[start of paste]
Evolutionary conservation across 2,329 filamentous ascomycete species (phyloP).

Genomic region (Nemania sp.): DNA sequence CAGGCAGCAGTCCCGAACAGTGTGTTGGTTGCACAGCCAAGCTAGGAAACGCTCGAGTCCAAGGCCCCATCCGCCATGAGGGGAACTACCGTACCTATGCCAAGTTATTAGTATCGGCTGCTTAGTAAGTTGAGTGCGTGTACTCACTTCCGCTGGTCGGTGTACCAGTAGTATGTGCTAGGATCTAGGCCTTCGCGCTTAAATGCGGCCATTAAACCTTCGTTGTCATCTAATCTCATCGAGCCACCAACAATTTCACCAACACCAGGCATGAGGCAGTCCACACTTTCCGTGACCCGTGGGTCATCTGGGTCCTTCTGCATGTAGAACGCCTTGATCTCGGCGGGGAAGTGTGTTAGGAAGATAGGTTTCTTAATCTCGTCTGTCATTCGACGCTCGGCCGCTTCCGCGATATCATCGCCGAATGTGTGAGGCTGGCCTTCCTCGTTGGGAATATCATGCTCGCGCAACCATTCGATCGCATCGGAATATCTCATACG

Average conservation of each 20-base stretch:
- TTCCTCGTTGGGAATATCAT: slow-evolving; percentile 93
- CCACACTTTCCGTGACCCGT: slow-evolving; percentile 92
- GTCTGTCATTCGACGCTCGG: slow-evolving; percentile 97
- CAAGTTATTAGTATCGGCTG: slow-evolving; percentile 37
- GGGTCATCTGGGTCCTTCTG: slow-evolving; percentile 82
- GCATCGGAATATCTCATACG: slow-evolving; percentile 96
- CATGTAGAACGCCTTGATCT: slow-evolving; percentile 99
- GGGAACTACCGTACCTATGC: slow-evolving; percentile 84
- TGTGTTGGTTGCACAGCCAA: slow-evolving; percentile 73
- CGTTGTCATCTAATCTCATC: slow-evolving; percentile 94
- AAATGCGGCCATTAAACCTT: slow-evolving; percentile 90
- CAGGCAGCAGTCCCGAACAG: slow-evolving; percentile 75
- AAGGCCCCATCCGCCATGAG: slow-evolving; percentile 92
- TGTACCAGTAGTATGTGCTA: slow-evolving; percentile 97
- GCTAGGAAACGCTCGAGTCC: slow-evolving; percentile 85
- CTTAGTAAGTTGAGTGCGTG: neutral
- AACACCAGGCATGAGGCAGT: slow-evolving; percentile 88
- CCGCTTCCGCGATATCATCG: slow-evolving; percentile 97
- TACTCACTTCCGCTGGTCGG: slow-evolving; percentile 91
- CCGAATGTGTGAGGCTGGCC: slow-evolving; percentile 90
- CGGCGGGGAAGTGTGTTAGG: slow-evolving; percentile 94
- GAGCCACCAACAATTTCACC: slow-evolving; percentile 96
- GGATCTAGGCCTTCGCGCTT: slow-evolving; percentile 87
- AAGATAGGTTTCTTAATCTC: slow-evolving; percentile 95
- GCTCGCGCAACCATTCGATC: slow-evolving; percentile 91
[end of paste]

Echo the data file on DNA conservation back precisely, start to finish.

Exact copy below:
Evolutionary conservation across 2,329 filamentous ascomycete species (phyloP).

Genomic region (Nemania sp.): DNA sequence CAGGCAGCAGTCCCGAACAGTGTGTTGGTTGCACAGCCAAGCTAGGAAACGCTCGAGTCCAAGGCCCCATCCGCCATGAGGGGAACTACCGTACCTATGCCAAGTTATTAGTATCGGCTGCTTAGTAAGTTGAGTGCGTGTACTCACTTCCGCTGGTCGGTGTACCAGTAGTATGTGCTAGGATCTAGGCCTTCGCGCTTAAATGCGGCCATTAAACCTTCGTTGTCATCTAATCTCATCGAGCCACCAACAATTTCACCAACACCAGGCATGAGGCAGTCCACACTTTCCGTGACCCGTGGGTCATCTGGGTCCTTCTGCATGTAGAACGCCTTGATCTCGGCGGGGAAGTGTGTTAGGAAGATAGGTTTCTTAATCTCGTCTGTCATTCGACGCTCGGCCGCTTCCGCGATATCATCGCCGAATGTGTGAGGCTGGCCTTCCTCGTTGGGAATATCATGCTCGCGCAACCATTCGATCGCATCGGAATATCTCATACG

Average conservation of each 20-base stretch:
- TTCCTCGTTGGGAATATCAT: slow-evolving; percentile 93
- CCACACTTTCCGTGACCCGT: slow-evolving; percentile 92
- GTCTGTCATTCGACGCTCGG: slow-evolving; percentile 97
- CAAGTTATTAGTATCGGCTG: slow-evolving; percentile 37
- GGGTCATCTGGGTCCTTCTG: slow-evolving; percentile 82
- GCATCGGAATATCTCATACG: slow-evolving; percentile 96
- CATGTAGAACGCCTTGATCT: slow-evolving; percentile 99
- GGGAACTACCGTACCTATGC: slow-evolving; percentile 84
- TGTGTTGGTTGCACAGCCAA: slow-evolving; percentile 73
- CGTTGTCATCTAATCTCATC: slow-evolving; percentile 94
- AAATGCGGCCATTAAACCTT: slow-evolving; percentile 90
- CAGGCAGCAGTCCCGAACAG: slow-evolving; percentile 75
- AAGGCCCCATCCGCCATGAG: slow-evolving; percentile 92
- TGTACCAGTAGTATGTGCTA: slow-evolving; percentile 97
- GCTAGGAAACGCTCGAGTCC: slow-evolving; percentile 85
- CTTAGTAAGTTGAGTGCGTG: neutral
- AACACCAGGCATGAGGCAGT: slow-evolving; percentile 88
- CCGCTTCCGCGATATCATCG: slow-evolving; percentile 97
- TACTCACTTCCGCTGGTCGG: slow-evolving; percentile 91
- CCGAATGTGTGAGGCTGGCC: slow-evolving; percentile 90
- CGGCGGGGAAGTGTGTTAGG: slow-evolving; percentile 94
- GAGCCACCAACAATTTCACC: slow-evolving; percentile 96
- GGATCTAGGCCTTCGCGCTT: slow-evolving; percentile 87
- AAGATAGGTTTCTTAATCTC: slow-evolving; percentile 95
- GCTCGCGCAACCATTCGATC: slow-evolving; percentile 91